While some utilities are trying to gut their residential solar programs and focus instead on large-scale solar projects or not even going after solar at all, Houston’s Reliant Energy and its parent NRG are ramping up their offerings—and promising their net-metered customers savings.
Under the offering NRG’s NRG Residential Solar Solutions is offering customers an option to go solar with a fixed-price lease during throughout the solar panels’ lifespan of 20 or more years. The utility will also offer customers a $10 per month credit on their NRG Residential Solar lease as long as they remain a Reliant customer. In that market customers can choose their energy providers.
“NRG and Reliant are excited to provide a practical, cost-effective solution for consumers in North Texas,” said Elizabeth Killinger, president of NRG Texas Retail and Reliant. “This is the first solution we are offering to Texans that gives them the freedom to generate their own clean energy and take advantage of incentives currently available that can provide cost savings of more than 30 percent.”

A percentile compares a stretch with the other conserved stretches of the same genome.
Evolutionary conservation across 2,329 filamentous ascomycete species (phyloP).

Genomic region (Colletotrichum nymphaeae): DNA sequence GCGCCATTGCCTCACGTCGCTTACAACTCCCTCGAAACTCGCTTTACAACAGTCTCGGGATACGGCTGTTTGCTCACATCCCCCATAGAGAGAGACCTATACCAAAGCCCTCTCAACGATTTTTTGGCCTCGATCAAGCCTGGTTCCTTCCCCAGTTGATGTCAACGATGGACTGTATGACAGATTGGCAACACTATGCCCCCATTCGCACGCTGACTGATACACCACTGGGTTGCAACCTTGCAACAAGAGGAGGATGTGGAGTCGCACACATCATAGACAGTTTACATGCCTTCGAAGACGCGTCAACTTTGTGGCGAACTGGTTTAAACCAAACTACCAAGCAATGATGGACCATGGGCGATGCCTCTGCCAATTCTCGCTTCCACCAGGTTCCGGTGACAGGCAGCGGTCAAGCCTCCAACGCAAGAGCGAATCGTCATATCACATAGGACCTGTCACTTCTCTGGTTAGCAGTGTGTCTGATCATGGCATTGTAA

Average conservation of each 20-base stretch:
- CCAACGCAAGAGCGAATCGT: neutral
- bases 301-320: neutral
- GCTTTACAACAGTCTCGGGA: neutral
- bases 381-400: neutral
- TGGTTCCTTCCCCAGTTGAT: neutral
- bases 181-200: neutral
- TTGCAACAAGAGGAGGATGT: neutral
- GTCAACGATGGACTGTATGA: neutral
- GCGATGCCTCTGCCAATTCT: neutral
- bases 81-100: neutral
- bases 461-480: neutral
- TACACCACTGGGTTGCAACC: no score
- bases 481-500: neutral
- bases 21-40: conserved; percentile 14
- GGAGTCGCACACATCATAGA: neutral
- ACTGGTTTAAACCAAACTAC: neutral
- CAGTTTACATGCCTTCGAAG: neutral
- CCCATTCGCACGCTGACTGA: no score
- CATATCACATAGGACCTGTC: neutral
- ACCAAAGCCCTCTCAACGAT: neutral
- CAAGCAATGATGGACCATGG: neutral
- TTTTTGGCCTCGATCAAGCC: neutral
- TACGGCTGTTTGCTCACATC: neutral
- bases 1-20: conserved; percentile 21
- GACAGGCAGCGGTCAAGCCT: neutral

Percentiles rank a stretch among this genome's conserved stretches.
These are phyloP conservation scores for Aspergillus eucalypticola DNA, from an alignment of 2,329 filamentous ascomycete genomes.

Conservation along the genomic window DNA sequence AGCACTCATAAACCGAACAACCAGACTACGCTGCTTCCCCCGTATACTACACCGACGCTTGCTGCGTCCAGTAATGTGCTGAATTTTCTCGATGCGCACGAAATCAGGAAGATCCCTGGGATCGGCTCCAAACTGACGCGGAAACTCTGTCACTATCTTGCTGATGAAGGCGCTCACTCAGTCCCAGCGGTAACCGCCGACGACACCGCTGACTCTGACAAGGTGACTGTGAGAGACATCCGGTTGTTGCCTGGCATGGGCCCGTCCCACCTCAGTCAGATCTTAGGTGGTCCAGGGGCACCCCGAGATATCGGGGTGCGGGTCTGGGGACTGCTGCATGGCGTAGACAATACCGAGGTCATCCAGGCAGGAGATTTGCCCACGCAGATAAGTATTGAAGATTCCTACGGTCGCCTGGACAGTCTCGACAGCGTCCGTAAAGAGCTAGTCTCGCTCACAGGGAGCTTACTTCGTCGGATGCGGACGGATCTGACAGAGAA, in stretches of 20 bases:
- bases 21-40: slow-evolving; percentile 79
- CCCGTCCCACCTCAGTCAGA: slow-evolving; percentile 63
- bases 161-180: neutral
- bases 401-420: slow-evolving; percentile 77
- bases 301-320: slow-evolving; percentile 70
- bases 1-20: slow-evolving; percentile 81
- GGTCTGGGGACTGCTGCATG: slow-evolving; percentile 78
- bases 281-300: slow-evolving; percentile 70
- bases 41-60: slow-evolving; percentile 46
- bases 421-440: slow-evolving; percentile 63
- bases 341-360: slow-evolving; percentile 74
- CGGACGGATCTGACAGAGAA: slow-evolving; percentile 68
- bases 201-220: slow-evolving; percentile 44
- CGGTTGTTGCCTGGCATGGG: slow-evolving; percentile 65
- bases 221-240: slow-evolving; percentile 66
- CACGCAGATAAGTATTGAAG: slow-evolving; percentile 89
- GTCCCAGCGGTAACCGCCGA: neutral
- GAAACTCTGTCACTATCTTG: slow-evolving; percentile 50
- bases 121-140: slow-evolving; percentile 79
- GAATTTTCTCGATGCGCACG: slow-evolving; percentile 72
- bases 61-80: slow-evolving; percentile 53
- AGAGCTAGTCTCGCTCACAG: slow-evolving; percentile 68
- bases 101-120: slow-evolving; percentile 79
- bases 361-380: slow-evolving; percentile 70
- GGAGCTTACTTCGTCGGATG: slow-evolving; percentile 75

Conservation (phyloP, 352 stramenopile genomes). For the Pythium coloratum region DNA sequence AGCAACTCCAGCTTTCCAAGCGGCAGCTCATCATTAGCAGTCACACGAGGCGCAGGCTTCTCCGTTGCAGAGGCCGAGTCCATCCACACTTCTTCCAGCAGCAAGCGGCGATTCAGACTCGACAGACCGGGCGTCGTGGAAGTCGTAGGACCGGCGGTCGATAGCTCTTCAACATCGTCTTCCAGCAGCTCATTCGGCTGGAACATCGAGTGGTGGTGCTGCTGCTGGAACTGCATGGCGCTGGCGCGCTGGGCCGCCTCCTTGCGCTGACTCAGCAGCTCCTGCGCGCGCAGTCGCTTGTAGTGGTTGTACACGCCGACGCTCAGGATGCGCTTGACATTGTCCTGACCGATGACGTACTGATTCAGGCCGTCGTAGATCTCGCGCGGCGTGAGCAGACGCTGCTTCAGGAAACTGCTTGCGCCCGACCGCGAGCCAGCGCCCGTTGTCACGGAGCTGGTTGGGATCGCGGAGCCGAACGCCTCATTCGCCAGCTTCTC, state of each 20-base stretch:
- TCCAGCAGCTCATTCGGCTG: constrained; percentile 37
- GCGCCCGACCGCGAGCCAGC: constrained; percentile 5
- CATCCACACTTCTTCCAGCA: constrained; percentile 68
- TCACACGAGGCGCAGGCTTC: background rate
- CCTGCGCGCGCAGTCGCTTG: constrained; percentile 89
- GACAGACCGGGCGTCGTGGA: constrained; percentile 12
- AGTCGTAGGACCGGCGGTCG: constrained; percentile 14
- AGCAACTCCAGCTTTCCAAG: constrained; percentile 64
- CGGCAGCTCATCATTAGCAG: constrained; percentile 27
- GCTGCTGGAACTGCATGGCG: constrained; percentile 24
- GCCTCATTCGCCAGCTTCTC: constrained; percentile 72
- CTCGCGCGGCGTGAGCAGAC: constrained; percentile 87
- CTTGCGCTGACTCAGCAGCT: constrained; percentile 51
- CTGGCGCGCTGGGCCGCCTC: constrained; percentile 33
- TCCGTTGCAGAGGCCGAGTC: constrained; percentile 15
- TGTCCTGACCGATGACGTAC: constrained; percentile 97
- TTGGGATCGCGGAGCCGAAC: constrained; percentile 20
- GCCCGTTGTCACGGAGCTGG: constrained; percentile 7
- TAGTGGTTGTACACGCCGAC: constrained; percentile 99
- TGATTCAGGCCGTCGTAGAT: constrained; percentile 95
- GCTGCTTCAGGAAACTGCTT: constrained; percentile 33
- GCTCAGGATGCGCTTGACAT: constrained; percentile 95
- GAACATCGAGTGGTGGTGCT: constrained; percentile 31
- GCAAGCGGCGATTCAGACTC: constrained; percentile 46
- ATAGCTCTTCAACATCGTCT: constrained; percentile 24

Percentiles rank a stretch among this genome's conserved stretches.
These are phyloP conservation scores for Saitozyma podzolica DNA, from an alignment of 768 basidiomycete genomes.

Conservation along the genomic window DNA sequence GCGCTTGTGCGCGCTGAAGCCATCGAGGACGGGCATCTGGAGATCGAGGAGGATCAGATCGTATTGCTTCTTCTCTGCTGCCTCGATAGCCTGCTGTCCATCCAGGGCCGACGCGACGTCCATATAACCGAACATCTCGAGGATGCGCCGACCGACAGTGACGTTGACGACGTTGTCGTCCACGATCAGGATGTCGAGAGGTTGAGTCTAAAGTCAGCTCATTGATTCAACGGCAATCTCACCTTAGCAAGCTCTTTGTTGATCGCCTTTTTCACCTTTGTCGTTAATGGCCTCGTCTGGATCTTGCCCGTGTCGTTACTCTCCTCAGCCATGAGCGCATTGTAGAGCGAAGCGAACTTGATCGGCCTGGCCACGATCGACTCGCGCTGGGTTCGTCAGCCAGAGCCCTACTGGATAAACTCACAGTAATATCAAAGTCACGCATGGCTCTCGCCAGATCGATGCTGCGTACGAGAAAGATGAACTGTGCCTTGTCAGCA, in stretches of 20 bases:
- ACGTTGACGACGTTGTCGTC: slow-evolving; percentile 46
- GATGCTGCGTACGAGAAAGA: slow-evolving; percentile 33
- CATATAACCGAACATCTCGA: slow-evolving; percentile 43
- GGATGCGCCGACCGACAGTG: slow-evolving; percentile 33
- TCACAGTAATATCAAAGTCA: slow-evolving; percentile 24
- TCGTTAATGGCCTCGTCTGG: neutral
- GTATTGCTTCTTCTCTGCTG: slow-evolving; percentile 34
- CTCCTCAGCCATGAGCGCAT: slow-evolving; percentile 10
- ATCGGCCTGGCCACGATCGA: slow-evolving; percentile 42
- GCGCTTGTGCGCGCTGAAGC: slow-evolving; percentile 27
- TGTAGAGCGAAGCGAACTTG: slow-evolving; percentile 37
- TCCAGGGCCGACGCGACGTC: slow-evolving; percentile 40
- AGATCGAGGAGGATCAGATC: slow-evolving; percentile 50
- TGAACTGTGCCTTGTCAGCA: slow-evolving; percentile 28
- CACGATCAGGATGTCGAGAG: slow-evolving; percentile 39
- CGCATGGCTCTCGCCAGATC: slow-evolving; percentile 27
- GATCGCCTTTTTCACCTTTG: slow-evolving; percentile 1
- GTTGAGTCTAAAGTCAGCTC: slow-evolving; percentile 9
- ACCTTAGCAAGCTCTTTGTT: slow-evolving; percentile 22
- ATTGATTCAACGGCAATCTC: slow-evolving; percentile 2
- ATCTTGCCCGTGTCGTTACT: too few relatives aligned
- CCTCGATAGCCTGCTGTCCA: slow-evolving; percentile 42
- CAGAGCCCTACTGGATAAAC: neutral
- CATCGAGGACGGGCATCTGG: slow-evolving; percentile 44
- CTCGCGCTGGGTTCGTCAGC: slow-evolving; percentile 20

NRG explained savings calculation is based on the average lease cost for a 5.5 kilowatt solar photovoltaic array offered through NRG Residential Solar Solutions. It also includes the savings offered through the Oncor solar incentive, which offers residents and commercials entities a rebate of $538.79 per AC kilowatt and a performance-based incentive of 41 cents per AC kilowatt hour produced by the array.
Reliant also offers those customers net-metering, through its Solar Sell Back plan, allowing them to sell electricity back to the grid. There’s no set figure for that program however, because Reliant bases its payments on the price of natural gas each month.
Across the country NRG has been increasing its use of and ownership of solar power, helping people install solar on homes, installing solar on sports stadiums, commercial buildings and owning some of the world’s largest solar installations. The company anticipates that solar power and natural gas will increasingly be used on peoples’ homes in the next two years, according toe the Dallas Business Journal. In fact its CEO David Crane told the journal it’s easier and cheaper for homeowners to generate their own electricity with solar and natural gas and he anticipated that starting in the Northeast people will start decoupling from the utilities.Tweet